The opening moments of the latest from Indonesian electronic group Temarram feature synth voices that ring out like trumpets, creating an air of anticipation and grandiosity that is borne out over the rest of these four tracks. This release features a slightly different production style than on previous releases, making everything on Selubung Abadi sound somehow bigger and more opulent. The hallmarks of gloomy, post-punk-influenced dance are all here, but now the thudding heartbeat of the drum machine is deeper; the low, sinister growl of the bass more menacing; and the brittle, crystalline chimes that provide sparse melodies are sharper and more piercing. These components are also greatly enhanced by Sherina Redjo’s plaintive yet expressive vocals, which binds them all together and gives the listener a mesmerizing focal point.

From #darkwave to #minimalwave now…there are so many waves! The one we’re catching takes us from Temarram’s home of Indonesia all the way to Poland.

Brenda i Funky
Cybernetyczne Igraszki

Merch for this release:

While it’s plain to see how the work of electronic pioneers Kraftwerk influenced Polish duo Brenda i Funky, there’s something a little different going on here. The hissing drum machines and heavily computerized vocals are here, but they somehow seem warm and full of life. Cybernetyczne Igraszki is suffused with joyous moments that are anything but cold and robotic. The bouncing rhythm and flowing synth melody of “S​Ł​ONECZNE WOJNY” is basically an infusion of happiness. It’s almost like a nod to the fact that behind these mechanical noises, there are humans having a really good time.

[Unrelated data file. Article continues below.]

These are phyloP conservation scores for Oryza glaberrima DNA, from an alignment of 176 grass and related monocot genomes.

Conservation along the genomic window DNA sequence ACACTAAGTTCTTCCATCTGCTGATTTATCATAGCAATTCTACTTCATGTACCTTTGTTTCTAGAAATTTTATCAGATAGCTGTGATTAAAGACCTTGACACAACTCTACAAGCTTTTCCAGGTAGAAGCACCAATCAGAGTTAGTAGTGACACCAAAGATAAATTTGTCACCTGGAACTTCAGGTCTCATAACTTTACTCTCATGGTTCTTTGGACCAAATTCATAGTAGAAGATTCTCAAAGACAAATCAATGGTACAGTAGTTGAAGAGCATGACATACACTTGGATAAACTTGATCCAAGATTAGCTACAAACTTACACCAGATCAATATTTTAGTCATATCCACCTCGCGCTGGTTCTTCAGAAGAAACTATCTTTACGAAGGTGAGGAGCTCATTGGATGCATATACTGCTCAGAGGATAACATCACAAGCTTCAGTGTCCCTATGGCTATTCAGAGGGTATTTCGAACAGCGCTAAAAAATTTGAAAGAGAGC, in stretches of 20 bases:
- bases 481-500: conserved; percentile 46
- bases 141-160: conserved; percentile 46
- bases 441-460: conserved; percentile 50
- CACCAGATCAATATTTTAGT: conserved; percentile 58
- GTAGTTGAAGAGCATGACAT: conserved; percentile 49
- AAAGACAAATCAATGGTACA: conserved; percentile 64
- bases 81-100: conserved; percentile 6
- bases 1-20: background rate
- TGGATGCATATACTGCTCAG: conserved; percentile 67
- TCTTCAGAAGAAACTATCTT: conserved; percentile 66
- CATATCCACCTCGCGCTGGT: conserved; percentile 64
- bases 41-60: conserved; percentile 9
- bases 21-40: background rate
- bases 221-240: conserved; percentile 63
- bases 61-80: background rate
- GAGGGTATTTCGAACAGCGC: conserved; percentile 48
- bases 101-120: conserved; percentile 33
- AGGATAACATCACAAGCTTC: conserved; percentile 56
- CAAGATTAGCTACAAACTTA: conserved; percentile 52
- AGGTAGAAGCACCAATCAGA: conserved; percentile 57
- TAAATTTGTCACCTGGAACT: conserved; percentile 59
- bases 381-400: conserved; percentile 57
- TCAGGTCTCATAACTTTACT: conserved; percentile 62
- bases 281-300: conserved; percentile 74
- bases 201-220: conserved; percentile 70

The city of #Szczecin, in northwest Poland, has existed since at least the 8th century, so there’s definitely been plenty of time for the city to develop several vibrant music scenes. We’re going to hang around here for a while and find another Szczecin artist to highlight.


Merch for this release:

Alarm’s music is an explosive, mostly instrumental mixture of punk and prog that plays with ideas of song structure and composition in delightful ways. When you think the melody is going to jump up a key, it goes down. When you think a song’s building up to a fast part, it suddenly downshifts into half-time. T​Ł​UKĄ is constantly pulling the proverbial rug out from under the listener. This sort of defiance of convention could very easily turn annoying, even grating, but due to the skill of the musicians involved, it never even gets close. Alarm switches easily from percussive, scratchy Nomeansno-style guitar to sweeping, shoegaze-style passages to precise, intricate guitar lines reminiscent of ’70s European prog rock.